The sum of Vector valued Gaussians model allows for the development of a suitable deformation field by defining points of distortion within the three-dimensional image space. Each point of distortion is defined as a three-dimensional Gaussian distribution and a distortion vector. At the center of the Gaussian, the distortion vector defines the localized distortion. As one moves away from the center of the Gaussian, the shape of the Gaussian defines the relative weight of the distortion vector. Thus points at the center of the Gaussian are transformed with the full weight of the distortion vector while points away from the center of the Gaussian are transformed with a partial weight of the distortion vector in proportion to the distance from the center.
Thus the full distortion field may be conceptualized as the sum of multiple vector valued Gaussians. Each Gaussian may be represented by a set free parameters and thus the distortion field may be represented by the sets of free parameters for all of the Gaussians. Moreover, the smoothness of the three-dimensional Gaussians provides for a smooth displacement field.
Examples of suitable free parameters include: (1) a number of Gaussians used to describe the distortion field, (2) a position of each Gaussian in the three-dimensional image space, (3) a vector that acts as a weight on the Gaussian in the x, y and z directions for each Gaussian, and (4) a covariance matrix of each Gaussian. The number of Gaussians used may be selected according to the image being transformed. The greater the number, the more complex the distortion field becomes. The position of each Gaussian in the three-dimensional image space may be, for example, the location of the center point. The vector that acts as a weight may be the localized distortion at the center point. The covariance matrix may define the shape of the Gaussian and thus how quickly the weight tapers off as points get farther away from the center point.
The set of free parameters may thus be used in determining the deformation field. As changes to the parameters results in a different deformation field, the free parameters may be optimized to determine an optimum deformation field.
An error metric may be selected to measure the fitness of a resulting deformation field. The error metric thus represents the difference between the resulting deformation field and the optimal deformation field. Accordingly, the free parameters may be optimized to minimize the selected error metric.
An appropriate error metric may be selected, for example, based on the specific image being transformed. The selected error metric may then be minimized using a known technique such as, for example, a conjugate gradient minimization technique. Minimization is performed by adjusting the free parameters until the error metric is at a minimum. This process may be iterative, for example, the parameters may be selected and changed until the minimum is found. This may be performed, for example, by computing the derivatives for the error metric with respect to the free parameters.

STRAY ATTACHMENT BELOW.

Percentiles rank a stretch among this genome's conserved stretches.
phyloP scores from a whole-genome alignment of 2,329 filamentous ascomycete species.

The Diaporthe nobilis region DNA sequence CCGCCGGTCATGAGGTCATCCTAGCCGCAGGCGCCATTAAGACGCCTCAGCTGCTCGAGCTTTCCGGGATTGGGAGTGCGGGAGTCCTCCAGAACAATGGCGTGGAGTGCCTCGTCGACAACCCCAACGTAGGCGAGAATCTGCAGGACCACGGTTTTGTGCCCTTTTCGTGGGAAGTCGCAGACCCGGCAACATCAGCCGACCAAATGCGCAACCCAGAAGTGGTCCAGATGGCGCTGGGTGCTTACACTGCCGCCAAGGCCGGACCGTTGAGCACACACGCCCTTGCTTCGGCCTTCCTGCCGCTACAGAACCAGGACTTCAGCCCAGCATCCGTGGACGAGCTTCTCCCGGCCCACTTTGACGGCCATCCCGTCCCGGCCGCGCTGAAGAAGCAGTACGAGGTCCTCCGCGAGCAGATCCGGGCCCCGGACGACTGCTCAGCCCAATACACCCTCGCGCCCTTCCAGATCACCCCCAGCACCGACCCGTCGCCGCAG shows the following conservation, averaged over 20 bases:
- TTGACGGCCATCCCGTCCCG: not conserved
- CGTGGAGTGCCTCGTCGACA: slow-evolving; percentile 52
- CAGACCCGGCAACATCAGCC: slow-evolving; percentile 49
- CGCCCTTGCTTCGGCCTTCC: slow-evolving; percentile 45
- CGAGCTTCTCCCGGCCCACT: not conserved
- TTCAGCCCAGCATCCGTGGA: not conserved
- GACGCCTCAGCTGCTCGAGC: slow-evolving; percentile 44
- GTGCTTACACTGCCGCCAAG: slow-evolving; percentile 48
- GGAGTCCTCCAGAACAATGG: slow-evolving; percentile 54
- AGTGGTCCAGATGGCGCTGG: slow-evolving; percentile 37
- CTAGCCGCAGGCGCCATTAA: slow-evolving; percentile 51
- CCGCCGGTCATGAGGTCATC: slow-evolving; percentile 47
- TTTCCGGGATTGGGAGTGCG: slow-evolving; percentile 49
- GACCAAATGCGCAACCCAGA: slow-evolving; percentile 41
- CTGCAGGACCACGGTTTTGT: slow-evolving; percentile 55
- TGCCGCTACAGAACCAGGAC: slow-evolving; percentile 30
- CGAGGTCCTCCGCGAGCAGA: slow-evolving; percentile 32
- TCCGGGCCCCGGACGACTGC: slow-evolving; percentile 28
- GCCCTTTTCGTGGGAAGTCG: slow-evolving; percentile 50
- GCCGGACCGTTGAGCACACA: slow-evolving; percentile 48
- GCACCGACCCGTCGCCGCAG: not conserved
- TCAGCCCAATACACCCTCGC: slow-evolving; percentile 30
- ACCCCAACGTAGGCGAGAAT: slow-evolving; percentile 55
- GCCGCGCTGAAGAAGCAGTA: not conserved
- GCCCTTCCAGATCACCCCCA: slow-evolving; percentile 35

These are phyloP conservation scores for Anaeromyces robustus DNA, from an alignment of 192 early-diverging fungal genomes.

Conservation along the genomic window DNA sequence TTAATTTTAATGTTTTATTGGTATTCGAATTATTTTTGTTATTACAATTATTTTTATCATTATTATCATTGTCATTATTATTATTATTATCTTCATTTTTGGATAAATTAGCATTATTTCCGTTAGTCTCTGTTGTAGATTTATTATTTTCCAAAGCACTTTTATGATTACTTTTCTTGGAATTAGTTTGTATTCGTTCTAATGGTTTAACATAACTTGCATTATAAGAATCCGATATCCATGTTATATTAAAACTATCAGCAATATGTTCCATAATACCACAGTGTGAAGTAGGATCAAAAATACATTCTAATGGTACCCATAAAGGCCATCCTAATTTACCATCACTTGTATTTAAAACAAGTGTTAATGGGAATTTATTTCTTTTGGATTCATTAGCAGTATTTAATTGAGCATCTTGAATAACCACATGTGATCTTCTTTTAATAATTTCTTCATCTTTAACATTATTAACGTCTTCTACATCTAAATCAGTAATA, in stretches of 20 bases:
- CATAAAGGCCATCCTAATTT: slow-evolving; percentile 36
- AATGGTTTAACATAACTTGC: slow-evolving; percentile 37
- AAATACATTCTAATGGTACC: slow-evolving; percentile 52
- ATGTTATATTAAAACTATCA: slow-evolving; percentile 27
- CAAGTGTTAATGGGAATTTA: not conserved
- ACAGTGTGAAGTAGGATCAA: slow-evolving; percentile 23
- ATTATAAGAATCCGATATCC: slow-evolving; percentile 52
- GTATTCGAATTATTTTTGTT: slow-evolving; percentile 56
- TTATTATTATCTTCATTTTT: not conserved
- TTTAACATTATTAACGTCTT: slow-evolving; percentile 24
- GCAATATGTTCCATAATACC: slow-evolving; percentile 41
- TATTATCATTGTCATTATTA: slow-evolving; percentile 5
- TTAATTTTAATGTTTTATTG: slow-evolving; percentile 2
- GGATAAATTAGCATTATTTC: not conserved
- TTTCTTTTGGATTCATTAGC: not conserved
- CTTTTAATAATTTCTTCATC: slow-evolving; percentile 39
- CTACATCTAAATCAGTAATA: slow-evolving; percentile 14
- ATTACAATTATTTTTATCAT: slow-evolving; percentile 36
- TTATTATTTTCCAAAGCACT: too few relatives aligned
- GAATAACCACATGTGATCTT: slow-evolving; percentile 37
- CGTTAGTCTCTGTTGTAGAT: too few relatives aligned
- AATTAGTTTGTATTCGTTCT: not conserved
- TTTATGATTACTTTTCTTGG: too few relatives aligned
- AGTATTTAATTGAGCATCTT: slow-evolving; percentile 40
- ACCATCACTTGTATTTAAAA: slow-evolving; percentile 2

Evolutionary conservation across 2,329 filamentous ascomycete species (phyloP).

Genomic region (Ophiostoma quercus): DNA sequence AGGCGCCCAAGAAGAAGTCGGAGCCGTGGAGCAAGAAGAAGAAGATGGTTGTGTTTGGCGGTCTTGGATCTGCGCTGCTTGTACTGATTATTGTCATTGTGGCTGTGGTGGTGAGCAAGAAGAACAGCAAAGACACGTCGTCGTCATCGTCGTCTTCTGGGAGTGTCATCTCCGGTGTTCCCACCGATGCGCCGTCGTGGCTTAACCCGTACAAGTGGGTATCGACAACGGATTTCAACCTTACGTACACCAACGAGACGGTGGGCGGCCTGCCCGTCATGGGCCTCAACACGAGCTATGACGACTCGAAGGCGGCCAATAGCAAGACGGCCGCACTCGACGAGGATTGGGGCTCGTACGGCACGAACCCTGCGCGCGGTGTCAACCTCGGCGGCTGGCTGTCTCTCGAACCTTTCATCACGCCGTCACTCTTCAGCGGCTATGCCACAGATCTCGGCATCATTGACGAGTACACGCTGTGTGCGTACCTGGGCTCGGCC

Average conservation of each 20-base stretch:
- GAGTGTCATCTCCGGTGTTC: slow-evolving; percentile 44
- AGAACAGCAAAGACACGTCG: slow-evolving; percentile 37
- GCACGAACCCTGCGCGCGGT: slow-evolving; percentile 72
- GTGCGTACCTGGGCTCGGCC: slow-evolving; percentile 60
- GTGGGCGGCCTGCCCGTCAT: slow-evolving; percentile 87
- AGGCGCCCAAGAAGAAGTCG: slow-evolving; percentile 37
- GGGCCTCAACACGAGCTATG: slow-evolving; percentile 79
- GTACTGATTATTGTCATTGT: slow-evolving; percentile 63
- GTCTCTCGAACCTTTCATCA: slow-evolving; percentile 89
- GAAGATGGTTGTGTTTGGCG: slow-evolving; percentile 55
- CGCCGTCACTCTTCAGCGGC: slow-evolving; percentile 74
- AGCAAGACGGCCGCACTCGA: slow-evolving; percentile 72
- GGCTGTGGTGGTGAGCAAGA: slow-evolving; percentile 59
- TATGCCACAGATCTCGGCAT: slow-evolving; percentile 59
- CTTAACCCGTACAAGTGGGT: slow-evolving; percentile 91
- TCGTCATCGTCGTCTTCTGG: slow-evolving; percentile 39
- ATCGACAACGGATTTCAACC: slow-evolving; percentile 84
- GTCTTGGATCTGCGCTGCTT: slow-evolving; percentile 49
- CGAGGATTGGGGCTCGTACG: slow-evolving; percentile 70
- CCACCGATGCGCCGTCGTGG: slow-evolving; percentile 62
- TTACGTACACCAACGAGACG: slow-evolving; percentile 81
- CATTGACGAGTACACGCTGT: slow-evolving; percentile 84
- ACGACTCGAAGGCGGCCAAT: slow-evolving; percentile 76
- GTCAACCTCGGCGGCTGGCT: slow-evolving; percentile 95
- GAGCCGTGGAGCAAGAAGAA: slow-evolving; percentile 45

A deformation field may be calculated using a sum of Gaussian approach, for example, as described in detail above (Step S16). The calculated deformation field may then be applied to the second medical image 14 to register the second medical image 14 to the first medical image 13 (Step S17). Finally, the first medical image and the deformed second medical image may be displayed on a display device (Step S18). For example, the images may be superimposed.
According to one approach for determining a deformation field that may be used to map a deformed image to a reference image according to an exemplary embodiment of the present invention, a suitable deformation field may be determined according to polynomial models.
In linear modeling, a linear distortion field may be conceptualized as a linear equation that transforms each pixel of the distorted image onto the reference image. For example, a pixel at (x, y, z) may become (a_{1}x+a_{2}, a_{3}y+a_{4}, a_{5}z+a_{6}).
However, exemplary embodiments of the present invention utilize polynomial modeling, for example, using at least second order polynomials of a degree n where n is greater or equal to 2, to transform each pixel of the distorted image onto the reference image. For example, a pixel at (x, y, z) may become (a_{1}x^{2}+a_{2}x+a_{3}, a_{4}y^{2}+a_{5}y+a_{6}, a_{7}z^{2}+a_{8}z+a_{9}) using a binomial (second order polynomial) model. The general case transformation that indicates how each pixel is to be transformed is expressed by a transformation matrix. Accordingly, the distorted pixel position on the reference image may be calculated by multiplying the pixel's coordinates by the transformation matrix.
By providing higher order polynomials, non-linear non-rigid registration may be performed. For example, a zero-order polynomial may provide translation, a first order polynomial model may provide an affine transformation and can thus change scale, shear, rotation and translation. Second-order polynomials can additionally handle single bends. In this approach, the model parameters consist of the coefficients of the polynomials, for example, a_{1}, a_{2}, a_{3}, . . . a_{n}, which themselves are linear.